Hieronymus Bosch, Chris Berens and Oss

The southern Dutch town of ‘s-Hertogenbosch (or Den Bosch) there is currently a large exhibition of the work of the town’s most famous son, Hieronymus Bosch. Works have been gathered for around the world to be displayed in the Noordbrabantsmuseum to mark the 500th anniversary of the artist’s death. For Den Bosch the exhibition really is a big deal as there are normally none of the town’s hero’s works found there and for a few months at least they have been able to amass a considerable set .

Hieronymus Bosch is a much loved artist in art rooms around the world. His complex compositions are filled with endless detail, fantastic places, the most curious creatures, pleasure, suffering, heaven and perhaps most of all, references to hell.  There simply is so much to see and explore.

chrisberens

Den Bosch is about tens west of where I teach, in the small Dutch town of Oss. Our local museum, the Jan Cunen, is a whole lot more museum than you might expect to find there. They are savvy enough to know when there is an opportunity to ride someone else’s wave of publicity and that is just what they have done by choosing to align their own programming to a degree with the major event in the neighbouring town. They have even been able to do this by inviting an artist with his own roots in Oss.

The artist concerned is Chris Berens, and has been presented and promoted as an artist drawing on Bosch’s work from 500 years ago. Berens’ work uses some of the visual qualities found in Bosch’s work, an eye for detail and at times huge complexity, but in a more contemporary manner. I have visited the exhibition twice this week with the groups of fifteen and sixteen year olds that I teach. The work is rich in fantasy elements but misses the background religious messages that lie under the surface in Bosch’s work. Technically the work is also rather different being built up of multitudes of manipulated computer prints and hand applied ink work that bring a considerable intensity to the finished work.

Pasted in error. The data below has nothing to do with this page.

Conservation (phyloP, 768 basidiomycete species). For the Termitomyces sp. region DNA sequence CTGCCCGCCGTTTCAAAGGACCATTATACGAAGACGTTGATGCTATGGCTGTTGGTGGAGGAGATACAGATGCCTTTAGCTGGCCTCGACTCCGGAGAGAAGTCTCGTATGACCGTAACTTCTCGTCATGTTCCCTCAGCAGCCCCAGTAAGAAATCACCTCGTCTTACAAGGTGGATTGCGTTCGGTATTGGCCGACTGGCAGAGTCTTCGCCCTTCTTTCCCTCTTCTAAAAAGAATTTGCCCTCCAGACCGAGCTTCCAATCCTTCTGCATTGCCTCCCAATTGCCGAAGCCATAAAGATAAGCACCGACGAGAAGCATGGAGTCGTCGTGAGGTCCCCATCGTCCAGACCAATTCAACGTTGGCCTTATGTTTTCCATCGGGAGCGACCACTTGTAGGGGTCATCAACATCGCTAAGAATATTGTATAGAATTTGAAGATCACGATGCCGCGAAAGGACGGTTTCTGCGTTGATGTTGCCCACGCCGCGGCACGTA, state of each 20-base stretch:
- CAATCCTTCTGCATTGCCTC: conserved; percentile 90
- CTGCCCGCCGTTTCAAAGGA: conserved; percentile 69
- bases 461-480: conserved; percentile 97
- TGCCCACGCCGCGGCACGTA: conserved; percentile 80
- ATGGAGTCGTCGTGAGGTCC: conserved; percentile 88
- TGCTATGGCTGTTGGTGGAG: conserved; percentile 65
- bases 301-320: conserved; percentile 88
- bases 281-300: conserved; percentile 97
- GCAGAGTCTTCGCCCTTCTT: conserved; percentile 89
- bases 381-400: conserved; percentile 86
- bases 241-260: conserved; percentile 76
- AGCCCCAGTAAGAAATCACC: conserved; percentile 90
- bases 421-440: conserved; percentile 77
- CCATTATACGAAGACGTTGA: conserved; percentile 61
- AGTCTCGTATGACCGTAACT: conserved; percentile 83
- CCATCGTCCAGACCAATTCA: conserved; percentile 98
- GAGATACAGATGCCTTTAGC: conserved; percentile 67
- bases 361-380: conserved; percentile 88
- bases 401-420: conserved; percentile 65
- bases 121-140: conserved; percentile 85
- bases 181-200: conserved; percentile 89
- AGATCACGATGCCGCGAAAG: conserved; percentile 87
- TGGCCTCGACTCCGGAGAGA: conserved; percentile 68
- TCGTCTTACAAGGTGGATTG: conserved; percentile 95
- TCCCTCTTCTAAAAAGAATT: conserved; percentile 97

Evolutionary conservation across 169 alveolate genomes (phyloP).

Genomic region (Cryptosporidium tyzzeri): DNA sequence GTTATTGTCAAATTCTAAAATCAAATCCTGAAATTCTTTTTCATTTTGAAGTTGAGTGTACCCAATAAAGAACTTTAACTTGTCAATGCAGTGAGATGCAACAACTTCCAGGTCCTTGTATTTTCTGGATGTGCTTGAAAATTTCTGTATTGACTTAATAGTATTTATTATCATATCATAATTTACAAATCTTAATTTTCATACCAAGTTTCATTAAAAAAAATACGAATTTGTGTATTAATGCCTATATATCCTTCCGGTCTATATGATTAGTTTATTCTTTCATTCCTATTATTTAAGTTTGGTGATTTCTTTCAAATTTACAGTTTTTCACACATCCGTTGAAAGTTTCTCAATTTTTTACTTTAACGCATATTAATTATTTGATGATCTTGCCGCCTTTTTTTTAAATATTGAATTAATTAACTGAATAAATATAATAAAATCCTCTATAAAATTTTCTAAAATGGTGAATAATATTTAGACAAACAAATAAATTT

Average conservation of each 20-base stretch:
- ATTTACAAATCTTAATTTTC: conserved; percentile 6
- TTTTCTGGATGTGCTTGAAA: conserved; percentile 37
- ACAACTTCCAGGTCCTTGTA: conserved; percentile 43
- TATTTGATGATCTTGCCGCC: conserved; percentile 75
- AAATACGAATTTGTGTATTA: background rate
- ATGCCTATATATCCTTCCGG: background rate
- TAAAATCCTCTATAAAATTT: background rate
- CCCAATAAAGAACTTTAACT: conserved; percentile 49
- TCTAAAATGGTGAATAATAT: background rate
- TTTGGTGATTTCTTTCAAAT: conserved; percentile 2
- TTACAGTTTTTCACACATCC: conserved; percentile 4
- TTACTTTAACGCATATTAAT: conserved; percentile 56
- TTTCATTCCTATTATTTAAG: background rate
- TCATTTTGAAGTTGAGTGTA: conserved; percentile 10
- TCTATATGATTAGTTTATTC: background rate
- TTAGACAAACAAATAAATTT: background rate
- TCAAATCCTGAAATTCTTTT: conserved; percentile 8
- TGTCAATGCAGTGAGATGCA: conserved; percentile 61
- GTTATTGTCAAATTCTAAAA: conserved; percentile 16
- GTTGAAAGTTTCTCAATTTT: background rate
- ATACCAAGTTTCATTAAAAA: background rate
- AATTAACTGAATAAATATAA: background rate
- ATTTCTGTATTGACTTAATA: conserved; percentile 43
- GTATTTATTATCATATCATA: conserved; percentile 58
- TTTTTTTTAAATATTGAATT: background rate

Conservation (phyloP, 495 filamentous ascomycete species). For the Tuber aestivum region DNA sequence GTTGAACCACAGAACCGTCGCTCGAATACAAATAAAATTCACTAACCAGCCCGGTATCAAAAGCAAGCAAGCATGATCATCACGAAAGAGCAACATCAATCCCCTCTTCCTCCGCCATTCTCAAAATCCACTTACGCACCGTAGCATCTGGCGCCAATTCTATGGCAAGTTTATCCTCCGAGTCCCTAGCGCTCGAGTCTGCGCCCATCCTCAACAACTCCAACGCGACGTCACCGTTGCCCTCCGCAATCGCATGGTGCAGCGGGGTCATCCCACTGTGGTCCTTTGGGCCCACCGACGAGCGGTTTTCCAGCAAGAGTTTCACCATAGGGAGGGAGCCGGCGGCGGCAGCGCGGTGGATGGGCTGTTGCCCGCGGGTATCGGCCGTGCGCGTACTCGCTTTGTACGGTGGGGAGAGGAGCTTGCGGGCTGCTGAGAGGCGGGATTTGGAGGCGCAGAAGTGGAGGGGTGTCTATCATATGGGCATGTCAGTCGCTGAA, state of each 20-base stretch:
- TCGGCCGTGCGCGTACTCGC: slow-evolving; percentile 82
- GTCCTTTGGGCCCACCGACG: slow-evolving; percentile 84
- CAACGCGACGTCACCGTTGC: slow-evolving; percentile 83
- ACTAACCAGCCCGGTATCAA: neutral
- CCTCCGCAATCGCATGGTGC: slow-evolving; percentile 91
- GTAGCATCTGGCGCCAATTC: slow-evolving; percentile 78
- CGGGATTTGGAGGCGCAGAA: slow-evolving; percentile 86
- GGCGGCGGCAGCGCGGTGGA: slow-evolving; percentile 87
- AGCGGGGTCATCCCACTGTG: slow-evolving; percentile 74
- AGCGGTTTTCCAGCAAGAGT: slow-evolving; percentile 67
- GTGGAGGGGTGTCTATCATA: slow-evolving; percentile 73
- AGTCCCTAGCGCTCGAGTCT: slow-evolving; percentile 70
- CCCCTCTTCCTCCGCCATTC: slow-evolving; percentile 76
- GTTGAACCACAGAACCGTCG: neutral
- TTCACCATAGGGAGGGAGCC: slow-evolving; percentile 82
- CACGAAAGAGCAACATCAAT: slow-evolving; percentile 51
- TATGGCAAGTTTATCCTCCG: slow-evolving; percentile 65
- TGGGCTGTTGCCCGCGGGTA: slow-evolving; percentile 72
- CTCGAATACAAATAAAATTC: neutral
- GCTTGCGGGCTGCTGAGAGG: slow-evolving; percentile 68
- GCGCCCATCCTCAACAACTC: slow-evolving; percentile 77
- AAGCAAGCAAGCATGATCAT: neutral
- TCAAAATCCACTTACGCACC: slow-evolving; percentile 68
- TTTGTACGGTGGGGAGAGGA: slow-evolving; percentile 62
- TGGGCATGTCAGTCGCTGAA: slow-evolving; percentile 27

For more of Berens work visit his website:

Chris Berens website

The link below gives a little insight into his working practice:


chrisberens2My pupils have enjoyed their visits this week and once again have been quite surprised at the cultural offerings that the local museum can offer. The complexity and rich fantasy element in Berens’ work is particularly engaging in the eyes of the pupils, at least when they pause long enough in front on a single work to give themselves time to unpack some of the riches to be found there. It is no secret that patience not the strongest point of an average fifteen year old!

Bosch’s work is accessible to children and young people on several levels and will continue no doubt to be drawn on by art teachers around the world. In this context, and as an interesting contemporary parallel, Chris Berens’ work is also worth a visit. The technical approach in his use of collage and mixed media is an aspect I will be drawing on in the coming weeks with my classes.

chrisberens3

 

 

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One thought on “Hieronymus Bosch, Chris Berens and Oss

  1. Pingback: Bouncing off the work of others – Tim Walker and Loving Vincent in the Noordbrabantsmuseum | Peter Sansom

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